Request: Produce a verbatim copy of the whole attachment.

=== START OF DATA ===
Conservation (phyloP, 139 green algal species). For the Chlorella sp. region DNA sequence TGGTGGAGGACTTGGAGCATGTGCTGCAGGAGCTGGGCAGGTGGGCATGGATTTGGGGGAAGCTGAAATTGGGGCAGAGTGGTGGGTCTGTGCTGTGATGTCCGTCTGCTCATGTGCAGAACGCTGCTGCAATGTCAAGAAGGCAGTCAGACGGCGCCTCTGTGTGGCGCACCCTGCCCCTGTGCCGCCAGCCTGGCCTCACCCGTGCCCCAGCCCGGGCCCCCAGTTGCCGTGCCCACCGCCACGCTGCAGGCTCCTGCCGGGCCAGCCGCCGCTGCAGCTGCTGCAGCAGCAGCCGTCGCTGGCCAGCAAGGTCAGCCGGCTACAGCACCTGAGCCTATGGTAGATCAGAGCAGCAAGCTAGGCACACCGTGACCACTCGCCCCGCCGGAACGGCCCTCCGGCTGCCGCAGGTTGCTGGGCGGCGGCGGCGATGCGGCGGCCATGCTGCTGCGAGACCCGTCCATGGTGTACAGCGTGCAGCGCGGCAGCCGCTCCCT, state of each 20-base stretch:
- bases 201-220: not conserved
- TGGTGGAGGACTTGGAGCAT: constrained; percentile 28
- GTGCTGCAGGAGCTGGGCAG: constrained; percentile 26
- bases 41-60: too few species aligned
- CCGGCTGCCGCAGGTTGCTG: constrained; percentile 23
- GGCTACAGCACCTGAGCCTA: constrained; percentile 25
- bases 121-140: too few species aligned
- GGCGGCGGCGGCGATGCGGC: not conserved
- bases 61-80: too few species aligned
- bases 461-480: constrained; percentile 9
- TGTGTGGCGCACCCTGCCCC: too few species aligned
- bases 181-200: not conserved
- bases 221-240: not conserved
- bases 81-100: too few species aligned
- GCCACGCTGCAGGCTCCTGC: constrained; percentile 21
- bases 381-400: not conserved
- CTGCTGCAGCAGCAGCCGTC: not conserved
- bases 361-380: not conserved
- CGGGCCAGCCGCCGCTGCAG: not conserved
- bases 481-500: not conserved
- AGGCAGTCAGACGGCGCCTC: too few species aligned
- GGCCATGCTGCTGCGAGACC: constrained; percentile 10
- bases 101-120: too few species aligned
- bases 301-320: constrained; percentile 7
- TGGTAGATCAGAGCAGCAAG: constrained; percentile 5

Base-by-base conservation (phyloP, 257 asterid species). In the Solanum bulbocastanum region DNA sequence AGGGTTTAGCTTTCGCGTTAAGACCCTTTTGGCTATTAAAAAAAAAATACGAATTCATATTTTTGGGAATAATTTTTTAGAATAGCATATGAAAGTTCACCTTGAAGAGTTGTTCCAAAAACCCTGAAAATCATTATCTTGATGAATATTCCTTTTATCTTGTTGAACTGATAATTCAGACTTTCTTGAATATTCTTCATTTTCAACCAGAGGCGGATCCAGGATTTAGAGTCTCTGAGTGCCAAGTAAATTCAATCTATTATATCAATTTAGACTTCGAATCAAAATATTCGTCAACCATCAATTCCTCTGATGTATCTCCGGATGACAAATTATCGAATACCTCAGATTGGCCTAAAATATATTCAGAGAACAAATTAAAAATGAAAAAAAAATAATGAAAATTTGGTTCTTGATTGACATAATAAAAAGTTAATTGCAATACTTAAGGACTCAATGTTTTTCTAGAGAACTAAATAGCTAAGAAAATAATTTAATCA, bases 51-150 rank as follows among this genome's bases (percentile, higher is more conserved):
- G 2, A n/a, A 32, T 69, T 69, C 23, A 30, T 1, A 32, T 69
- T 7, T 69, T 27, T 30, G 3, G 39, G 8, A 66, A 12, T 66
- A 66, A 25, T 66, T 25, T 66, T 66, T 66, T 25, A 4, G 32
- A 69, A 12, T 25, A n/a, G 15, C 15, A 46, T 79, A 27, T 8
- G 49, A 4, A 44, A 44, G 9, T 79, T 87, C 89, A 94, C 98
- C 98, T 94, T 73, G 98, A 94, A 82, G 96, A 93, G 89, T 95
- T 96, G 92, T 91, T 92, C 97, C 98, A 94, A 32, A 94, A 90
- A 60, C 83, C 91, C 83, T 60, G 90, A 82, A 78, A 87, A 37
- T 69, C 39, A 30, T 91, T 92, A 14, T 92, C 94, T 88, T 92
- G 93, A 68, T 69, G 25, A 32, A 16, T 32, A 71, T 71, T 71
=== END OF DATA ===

Conservation (phyloP, 139 green algal species). For the Chlorella sp. region DNA sequence TGGTGGAGGACTTGGAGCATGTGCTGCAGGAGCTGGGCAGGTGGGCATGGATTTGGGGGAAGCTGAAATTGGGGCAGAGTGGTGGGTCTGTGCTGTGATGTCCGTCTGCTCATGTGCAGAACGCTGCTGCAATGTCAAGAAGGCAGTCAGACGGCGCCTCTGTGTGGCGCACCCTGCCCCTGTGCCGCCAGCCTGGCCTCACCCGTGCCCCAGCCCGGGCCCCCAGTTGCCGTGCCCACCGCCACGCTGCAGGCTCCTGCCGGGCCAGCCGCCGCTGCAGCTGCTGCAGCAGCAGCCGTCGCTGGCCAGCAAGGTCAGCCGGCTACAGCACCTGAGCCTATGGTAGATCAGAGCAGCAAGCTAGGCACACCGTGACCACTCGCCCCGCCGGAACGGCCCTCCGGCTGCCGCAGGTTGCTGGGCGGCGGCGGCGATGCGGCGGCCATGCTGCTGCGAGACCCGTCCATGGTGTACAGCGTGCAGCGCGGCAGCCGCTCCCT, state of each 20-base stretch:
- bases 201-220: not conserved
- TGGTGGAGGACTTGGAGCAT: constrained; percentile 28
- GTGCTGCAGGAGCTGGGCAG: constrained; percentile 26
- bases 41-60: too few species aligned
- CCGGCTGCCGCAGGTTGCTG: constrained; percentile 23
- GGCTACAGCACCTGAGCCTA: constrained; percentile 25
- bases 121-140: too few species aligned
- GGCGGCGGCGGCGATGCGGC: not conserved
- bases 61-80: too few species aligned
- bases 461-480: constrained; percentile 9
- TGTGTGGCGCACCCTGCCCC: too few species aligned
- bases 181-200: not conserved
- bases 221-240: not conserved
- bases 81-100: too few species aligned
- GCCACGCTGCAGGCTCCTGC: constrained; percentile 21
- bases 381-400: not conserved
- CTGCTGCAGCAGCAGCCGTC: not conserved
- bases 361-380: not conserved
- CGGGCCAGCCGCCGCTGCAG: not conserved
- bases 481-500: not conserved
- AGGCAGTCAGACGGCGCCTC: too few species aligned
- GGCCATGCTGCTGCGAGACC: constrained; percentile 10
- bases 101-120: too few species aligned
- bases 301-320: constrained; percentile 7
- TGGTAGATCAGAGCAGCAAG: constrained; percentile 5

Base-by-base conservation (phyloP, 257 asterid species). In the Solanum bulbocastanum region DNA sequence AGGGTTTAGCTTTCGCGTTAAGACCCTTTTGGCTATTAAAAAAAAAATACGAATTCATATTTTTGGGAATAATTTTTTAGAATAGCATATGAAAGTTCACCTTGAAGAGTTGTTCCAAAAACCCTGAAAATCATTATCTTGATGAATATTCCTTTTATCTTGTTGAACTGATAATTCAGACTTTCTTGAATATTCTTCATTTTCAACCAGAGGCGGATCCAGGATTTAGAGTCTCTGAGTGCCAAGTAAATTCAATCTATTATATCAATTTAGACTTCGAATCAAAATATTCGTCAACCATCAATTCCTCTGATGTATCTCCGGATGACAAATTATCGAATACCTCAGATTGGCCTAAAATATATTCAGAGAACAAATTAAAAATGAAAAAAAAATAATGAAAATTTGGTTCTTGATTGACATAATAAAAAGTTAATTGCAATACTTAAGGACTCAATGTTTTTCTAGAGAACTAAATAGCTAAGAAAATAATTTAATCA, bases 51-150 rank as follows among this genome's bases (percentile, higher is more conserved):
- G 2, A n/a, A 32, T 69, T 69, C 23, A 30, T 1, A 32, T 69
- T 7, T 69, T 27, T 30, G 3, G 39, G 8, A 66, A 12, T 66
- A 66, A 25, T 66, T 25, T 66, T 66, T 66, T 25, A 4, G 32
- A 69, A 12, T 25, A n/a, G 15, C 15, A 46, T 79, A 27, T 8
- G 49, A 4, A 44, A 44, G 9, T 79, T 87, C 89, A 94, C 98
- C 98, T 94, T 73, G 98, A 94, A 82, G 96, A 93, G 89, T 95
- T 96, G 92, T 91, T 92, C 97, C 98, A 94, A 32, A 94, A 90
- A 60, C 83, C 91, C 83, T 60, G 90, A 82, A 78, A 87, A 37
- T 69, C 39, A 30, T 91, T 92, A 14, T 92, C 94, T 88, T 92
- G 93, A 68, T 69, G 25, A 32, A 16, T 32, A 71, T 71, T 71